#1 most loved electric vehicle, solar, & battery news & analysis site in the world. Support our work today!


Cars no image

Published on January 4th, 2013 | by Zachary Shahan

11

Renault Zoe Deliveries Begin, Sales Strategy Changes

January 4th, 2013 by  


 
Deliveries of the Renault Zoe 100% electric car have just begun in France. The little electric car’s big selling point (besides being electric) is its low cost. However, the Zoe is far behind schedule, despite Renault’s strong focus on EVs, and the company isn’t exactly leading the tables in Europe.

Zoe electric car (Image Credit: Renault)

The price for the Zoe is just €13,700 (including VAT) after taking the €7,000 French government incentive for EVs. That’s pretty darn good, but it’s going to take Renault quite a bit of success to catch up to its competitors.

“European Renault, though at the forefront of producing EVs in Europe, is one of the vehicle manufacturers with the worst performance in Europe,” Frost & Sullivan writes.

“Renault invested approx. $5 billion in the production of electric vehicles, which prevented them from investing in new models of conventional cars. Whether this strategy pays off and the Renault Zoé attracts much interest remains to be seen.”

Furthermore, Frost & Sullivan thinks that Renault is a little prematurely focusing on the consumer market. “The current EV market is a fleet market, a B2B market, not a B2C market,” Frost & Sullivan Senior Consultant, Nicolas Meilhan, said in an interview.

That may be the case, primarily, but it’s clear that EV sales are increasing at a good rate, and lower cost EVs (like the Zoe) are sure to do better.

Zoe Doesn’t Address City Driving/Traffic Dilemma

It seems that Frost & Sullivan’s beef with the Zoe seemed more to be beef with cars.

“A lot of people think the EV is the perfect car for the city. But the truth is it only addresses the local pollution issue; it neither addresses the congestion problems nor the parking issue most cities face today…. If you really want to reduce CO2 emissions and energy consumption, especially in cities, then governments and local authorities should only allow cars with a maximum 500kg weight. A 500kg gasoline car – a gasoline Twizy for example (which does not exist) — emits less CO2 in its lifecycle than a the Renault Zoé EV weighing 1400kg,” Meilhan said.


 
“If you compare the same Renault Zoé (EV) with a bike, the easiest means of transport in the city, then you have to put more than 140 people into the car in order to make it as energy efficient as your 10kg bike,” Meilhan added.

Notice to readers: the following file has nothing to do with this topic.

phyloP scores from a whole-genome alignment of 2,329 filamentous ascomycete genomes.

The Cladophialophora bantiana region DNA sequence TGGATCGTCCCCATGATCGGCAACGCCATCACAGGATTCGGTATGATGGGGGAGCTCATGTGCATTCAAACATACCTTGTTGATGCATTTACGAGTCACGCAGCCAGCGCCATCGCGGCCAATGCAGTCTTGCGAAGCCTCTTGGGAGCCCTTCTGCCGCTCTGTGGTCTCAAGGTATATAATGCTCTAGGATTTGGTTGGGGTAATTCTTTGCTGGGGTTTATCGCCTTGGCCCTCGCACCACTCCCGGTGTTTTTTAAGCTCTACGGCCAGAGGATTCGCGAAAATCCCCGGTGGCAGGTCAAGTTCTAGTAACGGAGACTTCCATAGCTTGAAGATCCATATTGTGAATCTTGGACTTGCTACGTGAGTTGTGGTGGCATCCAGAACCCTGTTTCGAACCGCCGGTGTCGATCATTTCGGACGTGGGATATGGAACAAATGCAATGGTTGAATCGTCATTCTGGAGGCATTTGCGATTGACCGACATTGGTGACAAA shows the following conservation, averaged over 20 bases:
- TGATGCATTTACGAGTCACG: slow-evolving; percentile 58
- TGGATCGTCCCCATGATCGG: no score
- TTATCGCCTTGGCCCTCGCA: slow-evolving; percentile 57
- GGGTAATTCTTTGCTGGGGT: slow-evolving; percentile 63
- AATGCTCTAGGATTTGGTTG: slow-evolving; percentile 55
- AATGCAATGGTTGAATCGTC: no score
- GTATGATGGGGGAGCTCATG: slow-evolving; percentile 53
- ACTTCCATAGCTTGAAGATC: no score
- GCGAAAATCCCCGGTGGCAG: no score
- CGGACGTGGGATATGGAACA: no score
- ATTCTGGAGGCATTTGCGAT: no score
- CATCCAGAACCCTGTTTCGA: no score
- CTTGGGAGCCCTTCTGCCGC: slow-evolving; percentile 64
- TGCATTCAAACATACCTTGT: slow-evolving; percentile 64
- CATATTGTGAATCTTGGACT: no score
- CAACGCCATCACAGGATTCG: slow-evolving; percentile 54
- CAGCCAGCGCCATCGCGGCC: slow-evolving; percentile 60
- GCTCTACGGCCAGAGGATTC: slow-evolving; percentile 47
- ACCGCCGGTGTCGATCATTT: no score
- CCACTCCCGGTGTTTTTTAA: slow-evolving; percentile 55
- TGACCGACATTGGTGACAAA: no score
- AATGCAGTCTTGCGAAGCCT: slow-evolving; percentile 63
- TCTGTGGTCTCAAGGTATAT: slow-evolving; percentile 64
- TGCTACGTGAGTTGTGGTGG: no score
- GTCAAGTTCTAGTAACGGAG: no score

Yes, of course, as I just noted in my previous article, automobile traffic is a serious and costly problem. Nonetheless, as long as there is strong customer demand for medium to large cars (and weak government transportation policies), we will have cars on the roads and in our cities. And at least EVs do address the pollution problem.

How To Sell An EV

Now, for those of us aware that we have stuck our societal head in a noose (with the fabric being greenhouse gas emissions), the zero emissions of an EV is the biggest selling point. But many are still asleep to this issue, and dropping a couple grand on a vehicle is a big decision that you make based on many factors.

As I’ve discussed (and analyzed), EVs are actually much cheaper to own for many of us now — the fuel savings outweigh the slightly higher “at the register” cost. But again, as some of our readers have noted, most people don’t use calculations and logic to decide between cars — we humans care about other things, too. For example: coolness, comfort, style, power, color.

Car companies selling EVs either didn’t think things through real carefully (optimistically) or haven’t been all that eager to sell EVs at all (cynically), as they have basically left some of the biggest benefits to EVs out of their sales strategies. I’m the optimistic sort, so my guess is the former. In either case, it’s high time things change.

EVs are super quiet, almost silent — that’s a big comfort improvement (very few humans actually like noise). Additionally, they require almost no maintenance — forget monthly oil changes, tune-ups, etc. Thirdly, with an EV, you don’t have to stand at a smelly gas station to fill up your tank (and as one reader has noted, can save a bit of money on all the crappy gas station junk food… while also improving your health). Notably, inhaling gas fumes isn’t exactly good for you. EVs also have great acceleration due to their instant torque. Furthermore, EVs are a great way to “fight” oil wars.

Renault isn’t focusing on all these matters, but it is apparently broadening its sales strategy to focus more on how quiet EVs are.

More stories on the Renault Zoe:

 
Connect with me on various social media site via ZacharyShahan.com 
 
Appreciate CleanTechnica’s originality? Consider becoming a CleanTechnica member, supporter, or ambassador — or a Patreon.

Have a tip for CleanTechnica? Send us an email: tips@cleantechnica.com
 
 


 

Latest Cleantech Talk Episodes


Latest CleanTechnica.TV Episode


Tags: , ,


About the Author

is tryin' to help society help itself one word at a time. He spends most of his time here on CleanTechnica as its director, chief editor, and CEO. Zach is recognized globally as an electric vehicle, solar energy, and energy storage expert. He has presented about cleantech at conferences in India, the UAE, Ukraine, Poland, Germany, the Netherlands, the USA, Canada, and Curaçao. Zach has long-term investments in Tesla [TSLA] — after years of covering solar and EVs, he simply has a lot of faith in this company and feels like it is a good cleantech company to invest in. But he does not offer (explicitly or implicitly) investment advice of any sort on Tesla or any other company.



Back to Top ↑